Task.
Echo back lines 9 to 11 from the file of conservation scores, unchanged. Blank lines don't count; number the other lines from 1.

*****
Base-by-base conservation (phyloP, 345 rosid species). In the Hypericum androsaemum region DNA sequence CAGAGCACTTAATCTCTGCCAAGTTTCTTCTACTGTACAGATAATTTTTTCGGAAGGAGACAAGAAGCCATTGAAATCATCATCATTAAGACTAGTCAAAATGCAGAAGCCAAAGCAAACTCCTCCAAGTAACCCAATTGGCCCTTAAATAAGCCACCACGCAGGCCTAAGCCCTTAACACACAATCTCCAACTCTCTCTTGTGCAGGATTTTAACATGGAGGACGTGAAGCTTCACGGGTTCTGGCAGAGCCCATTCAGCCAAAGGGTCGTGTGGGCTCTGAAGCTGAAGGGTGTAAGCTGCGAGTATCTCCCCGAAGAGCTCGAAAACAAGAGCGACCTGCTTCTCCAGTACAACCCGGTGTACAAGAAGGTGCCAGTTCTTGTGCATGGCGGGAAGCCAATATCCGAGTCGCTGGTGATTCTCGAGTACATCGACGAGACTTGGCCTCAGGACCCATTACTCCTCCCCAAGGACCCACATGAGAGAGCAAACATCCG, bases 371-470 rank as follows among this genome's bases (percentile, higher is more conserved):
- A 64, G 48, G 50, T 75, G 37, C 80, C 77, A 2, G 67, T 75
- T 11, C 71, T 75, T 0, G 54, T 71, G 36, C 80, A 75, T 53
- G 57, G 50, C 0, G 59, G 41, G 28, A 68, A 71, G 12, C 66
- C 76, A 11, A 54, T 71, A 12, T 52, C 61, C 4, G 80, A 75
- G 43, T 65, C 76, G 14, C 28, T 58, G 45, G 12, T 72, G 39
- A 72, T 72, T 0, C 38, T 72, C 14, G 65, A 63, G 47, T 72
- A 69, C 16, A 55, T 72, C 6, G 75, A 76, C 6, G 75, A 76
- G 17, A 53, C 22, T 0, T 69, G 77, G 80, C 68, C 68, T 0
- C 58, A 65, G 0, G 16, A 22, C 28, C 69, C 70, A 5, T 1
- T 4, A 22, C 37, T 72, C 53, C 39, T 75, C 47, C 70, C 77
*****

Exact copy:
- G 17, A 53, C 22, T 0, T 69, G 77, G 80, C 68, C 68, T 0
- C 58, A 65, G 0, G 16, A 22, C 28, C 69, C 70, A 5, T 1
- T 4, A 22, C 37, T 72, C 53, C 39, T 75, C 47, C 70, C 77